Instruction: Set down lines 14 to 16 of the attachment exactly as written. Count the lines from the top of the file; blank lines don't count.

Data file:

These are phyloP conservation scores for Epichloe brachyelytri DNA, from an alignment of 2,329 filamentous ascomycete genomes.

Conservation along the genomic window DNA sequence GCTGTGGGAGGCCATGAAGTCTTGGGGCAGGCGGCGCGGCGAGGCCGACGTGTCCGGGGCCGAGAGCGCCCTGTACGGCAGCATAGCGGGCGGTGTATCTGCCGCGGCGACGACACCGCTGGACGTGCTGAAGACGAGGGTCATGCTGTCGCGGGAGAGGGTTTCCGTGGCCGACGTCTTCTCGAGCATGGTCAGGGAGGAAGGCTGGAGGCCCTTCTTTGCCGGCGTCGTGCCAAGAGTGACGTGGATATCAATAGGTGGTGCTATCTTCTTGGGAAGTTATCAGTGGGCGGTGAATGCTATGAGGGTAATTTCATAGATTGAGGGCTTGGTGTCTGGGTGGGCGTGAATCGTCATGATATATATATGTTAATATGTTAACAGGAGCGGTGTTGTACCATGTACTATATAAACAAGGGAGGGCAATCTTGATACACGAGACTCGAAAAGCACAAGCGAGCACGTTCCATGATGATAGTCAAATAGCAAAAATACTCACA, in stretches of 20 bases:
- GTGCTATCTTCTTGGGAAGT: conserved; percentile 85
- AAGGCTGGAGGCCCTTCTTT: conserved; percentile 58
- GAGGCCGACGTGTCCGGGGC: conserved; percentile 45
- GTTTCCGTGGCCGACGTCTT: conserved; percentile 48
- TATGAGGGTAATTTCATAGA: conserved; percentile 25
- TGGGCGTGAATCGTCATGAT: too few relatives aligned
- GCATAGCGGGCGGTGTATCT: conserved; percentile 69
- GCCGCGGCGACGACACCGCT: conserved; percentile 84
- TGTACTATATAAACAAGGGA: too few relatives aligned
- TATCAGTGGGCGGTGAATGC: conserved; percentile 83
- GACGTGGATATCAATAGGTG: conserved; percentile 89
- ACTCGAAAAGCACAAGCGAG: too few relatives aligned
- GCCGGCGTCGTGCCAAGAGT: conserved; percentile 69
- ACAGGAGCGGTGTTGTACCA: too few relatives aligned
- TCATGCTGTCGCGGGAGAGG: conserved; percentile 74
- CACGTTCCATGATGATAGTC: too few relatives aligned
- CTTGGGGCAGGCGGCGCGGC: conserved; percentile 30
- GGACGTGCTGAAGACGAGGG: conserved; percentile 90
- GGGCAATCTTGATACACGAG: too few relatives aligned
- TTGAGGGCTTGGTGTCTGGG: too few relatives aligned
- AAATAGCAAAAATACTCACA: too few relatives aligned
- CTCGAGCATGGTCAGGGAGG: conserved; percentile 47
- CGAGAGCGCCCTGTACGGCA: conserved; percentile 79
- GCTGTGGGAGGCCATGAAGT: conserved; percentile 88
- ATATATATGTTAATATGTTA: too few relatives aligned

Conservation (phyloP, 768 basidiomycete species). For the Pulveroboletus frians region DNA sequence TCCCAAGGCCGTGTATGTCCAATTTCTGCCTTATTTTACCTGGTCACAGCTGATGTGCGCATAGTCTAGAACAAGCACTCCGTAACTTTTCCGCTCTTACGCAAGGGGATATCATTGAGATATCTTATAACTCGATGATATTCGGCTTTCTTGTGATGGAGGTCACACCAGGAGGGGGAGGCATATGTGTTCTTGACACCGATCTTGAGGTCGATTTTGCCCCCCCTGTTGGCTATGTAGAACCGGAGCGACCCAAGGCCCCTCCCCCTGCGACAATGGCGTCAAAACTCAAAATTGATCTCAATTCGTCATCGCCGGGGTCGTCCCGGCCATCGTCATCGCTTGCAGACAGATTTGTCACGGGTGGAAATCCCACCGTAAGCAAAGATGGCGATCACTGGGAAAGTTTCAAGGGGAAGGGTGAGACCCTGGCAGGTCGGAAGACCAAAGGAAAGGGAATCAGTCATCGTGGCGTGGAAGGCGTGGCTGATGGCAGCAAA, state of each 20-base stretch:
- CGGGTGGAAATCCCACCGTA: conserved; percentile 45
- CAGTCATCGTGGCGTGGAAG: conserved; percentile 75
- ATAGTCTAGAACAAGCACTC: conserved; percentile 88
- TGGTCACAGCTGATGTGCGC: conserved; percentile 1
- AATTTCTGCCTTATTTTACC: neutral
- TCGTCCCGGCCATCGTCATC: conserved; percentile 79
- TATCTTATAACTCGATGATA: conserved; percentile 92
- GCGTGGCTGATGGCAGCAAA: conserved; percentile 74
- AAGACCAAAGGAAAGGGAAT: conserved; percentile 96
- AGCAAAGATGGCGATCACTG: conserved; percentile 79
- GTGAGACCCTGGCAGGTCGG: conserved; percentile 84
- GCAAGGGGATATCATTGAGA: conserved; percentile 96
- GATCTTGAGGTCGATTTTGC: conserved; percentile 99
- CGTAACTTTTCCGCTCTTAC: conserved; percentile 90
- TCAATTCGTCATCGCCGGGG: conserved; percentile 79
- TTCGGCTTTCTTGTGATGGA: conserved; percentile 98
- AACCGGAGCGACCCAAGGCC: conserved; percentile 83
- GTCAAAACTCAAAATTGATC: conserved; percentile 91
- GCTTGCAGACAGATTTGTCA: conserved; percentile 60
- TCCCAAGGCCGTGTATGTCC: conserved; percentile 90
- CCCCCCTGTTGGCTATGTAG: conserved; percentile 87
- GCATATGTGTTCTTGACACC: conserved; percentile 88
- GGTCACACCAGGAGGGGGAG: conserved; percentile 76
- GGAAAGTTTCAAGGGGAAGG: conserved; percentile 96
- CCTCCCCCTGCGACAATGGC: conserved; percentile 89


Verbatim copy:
- ACTCGAAAAGCACAAGCGAG: too few relatives aligned
- GCCGGCGTCGTGCCAAGAGT: conserved; percentile 69
- ACAGGAGCGGTGTTGTACCA: too few relatives aligned